From my heart to yours
For my contribution this month, I have so many ideas, I want to use them all. Alas, space and time forbid such an approach. So, I go with what is currently figuring foremost in my thoughts and awareness, namely the 70th anniversary of the liberation of Auschwitz-Birkenau. Soldiers of the Soviet First Ukrainian Front fought their way to the gates of Auschwitz-Birkenau and liberated the death camp on 27th January 1945. They found just fewer than 6,000 prisoners still alive at Auschwitz, which included a concentration camp, killing centre, and forced-labour camps. It was located 37 miles west of Krakow (Cracow), near the prewar German-Polish border. Nine years ago my brother and I visited Auschwitz-Birkenau. We walked through the camp, even today the images are still very real, leaving an indelible imprint upon my soul.
Elie Wiesel (Nobel Peace Prize 1986) writing in his Holocaust memoir, Night, tells of a member of his village Sighet (now Sighetu Marmatiei, Romania in the Carpathian Mountains) when he was growing up. They called him “Moisha the Beadle.” He was awkward and shy, but he was one possessed by God and every day chanted his songs to God. He became Elie Wiesel’s teacher in Kabbala and Jewish mysticism.
Then one day in 1942 all the “foreign Jews” were expelled from his village, and Moisha was taken away by train. Days, weeks, months passed, and then suddenly Moisha was back.
He told Wiesel what happened. The train crossed the border; then the Gestapo took over. The Jews were paraded into the forest. They were forced to dig huge trenches. Then they were lined up, shot and pushed into the massive graves. Children were tossed into the air and used as targets for machine guns. Tobie the tailor begged to die before his sons were killed. Moisha somehow escaped. He had been shot in the leg and left for dead.
Then he began to go from one Jewish home to another telling them what had happened. No one believed him. They thought he was imagining things. Some thought that he had gone mad. Even Wiesel, his student, did not believe him. Such horror could not happen. However, it could and it did, and in the spring of 1944 Elie Wiesel himself along with his family and friends were transported to Auschwitz and later he was sent to Buchenwald Concentration Camp, which was liberated by the Americans in 1945.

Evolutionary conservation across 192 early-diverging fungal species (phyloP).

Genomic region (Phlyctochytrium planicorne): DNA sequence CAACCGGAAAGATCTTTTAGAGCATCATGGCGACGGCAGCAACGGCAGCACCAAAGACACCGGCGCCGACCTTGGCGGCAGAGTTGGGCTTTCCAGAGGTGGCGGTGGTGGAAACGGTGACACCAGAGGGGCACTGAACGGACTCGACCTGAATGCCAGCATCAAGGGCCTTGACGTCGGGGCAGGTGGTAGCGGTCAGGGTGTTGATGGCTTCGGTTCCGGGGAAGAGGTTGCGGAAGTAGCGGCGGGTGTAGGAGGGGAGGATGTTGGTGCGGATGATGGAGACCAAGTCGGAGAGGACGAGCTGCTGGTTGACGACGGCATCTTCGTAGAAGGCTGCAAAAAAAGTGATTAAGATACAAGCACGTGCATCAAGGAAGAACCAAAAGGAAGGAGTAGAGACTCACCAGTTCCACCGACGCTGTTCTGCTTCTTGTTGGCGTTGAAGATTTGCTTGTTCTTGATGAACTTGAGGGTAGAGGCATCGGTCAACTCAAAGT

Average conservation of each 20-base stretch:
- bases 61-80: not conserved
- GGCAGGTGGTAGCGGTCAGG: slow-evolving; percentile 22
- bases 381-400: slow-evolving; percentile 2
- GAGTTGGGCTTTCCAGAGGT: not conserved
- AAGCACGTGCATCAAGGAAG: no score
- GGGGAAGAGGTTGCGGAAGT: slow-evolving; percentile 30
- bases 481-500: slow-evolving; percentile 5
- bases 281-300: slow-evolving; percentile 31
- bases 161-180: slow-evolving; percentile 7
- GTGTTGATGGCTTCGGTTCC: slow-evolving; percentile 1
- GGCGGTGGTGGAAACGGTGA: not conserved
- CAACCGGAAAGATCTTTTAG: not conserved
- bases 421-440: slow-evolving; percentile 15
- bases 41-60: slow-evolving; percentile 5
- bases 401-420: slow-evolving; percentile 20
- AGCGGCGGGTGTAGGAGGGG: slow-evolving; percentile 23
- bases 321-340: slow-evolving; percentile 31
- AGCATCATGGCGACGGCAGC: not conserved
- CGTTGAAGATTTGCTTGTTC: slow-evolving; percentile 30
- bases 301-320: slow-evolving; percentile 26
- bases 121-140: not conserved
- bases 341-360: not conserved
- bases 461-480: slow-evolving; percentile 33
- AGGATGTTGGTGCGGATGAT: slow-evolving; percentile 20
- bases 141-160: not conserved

When I read Elie Wiesel’s response to Moisha’s experience, I am reminded how when family, friends and even strangers, share their stories of pain and grief with us sometimes, we may doubt and question if they are exaggerating their experience. We may also think, is this for real or are they just imagining? When we do this our compassion and empathy is reduced, we no longer see and hear the person; rather they have become an object for our analytical judgement.
But then, something happens. We go through our own suffering and pain which touches our soul, we are changed, we are never the same again. This may lead us to becoming more compassionate with ourselves and with those who are going through the crucible of suffering and grief. Life is mysterious and filled with many unknowns, which arrive at the doorway of our life, often without warning.
Ultimately, we are unable to say, why cancer comes into one life and not in another, why dementia arrives and bypasses another, or why one person dies suddenly and others continue on their journey of life. These unknowns are an integral part of what it means to be human.
At times we use our reasoning in an attempt to explain the presence of human pain and suffering, alas, ultimately we are left with further questions, doubts and uncertainties. To live with the ambiguities and confusion of not knowing, requires courage and faith, for in the whirlpools of our suffering and uncertainties we are not alone, for also present, is the mysterious presence of the sacred One, we name God.
Poet William Stafford’s poem The Way it is: speaks of a thread, which weaves its way throughout our life. This may be interpreted in different ways, but for me, it is the thread of God’s sacred presence in my life. I leave this poem with you for your encouragement on your journey:
The Way It Is
There’s a thread you follow. It goes among
things that change. But it doesn’t change.
People wonder about what you are pursuing.
You have to explain about the thread.
But it is hard for others to see.
While you hold it you can’t get lost.
Tragedies happen; people get hurt
or die; and you suffer and get old.
Nothing you do can stop time’s unfolding.
You don’t ever let go of the thread.
Meanwhile peace and strength as you hold the thread and in some mysterious way the thread holds you.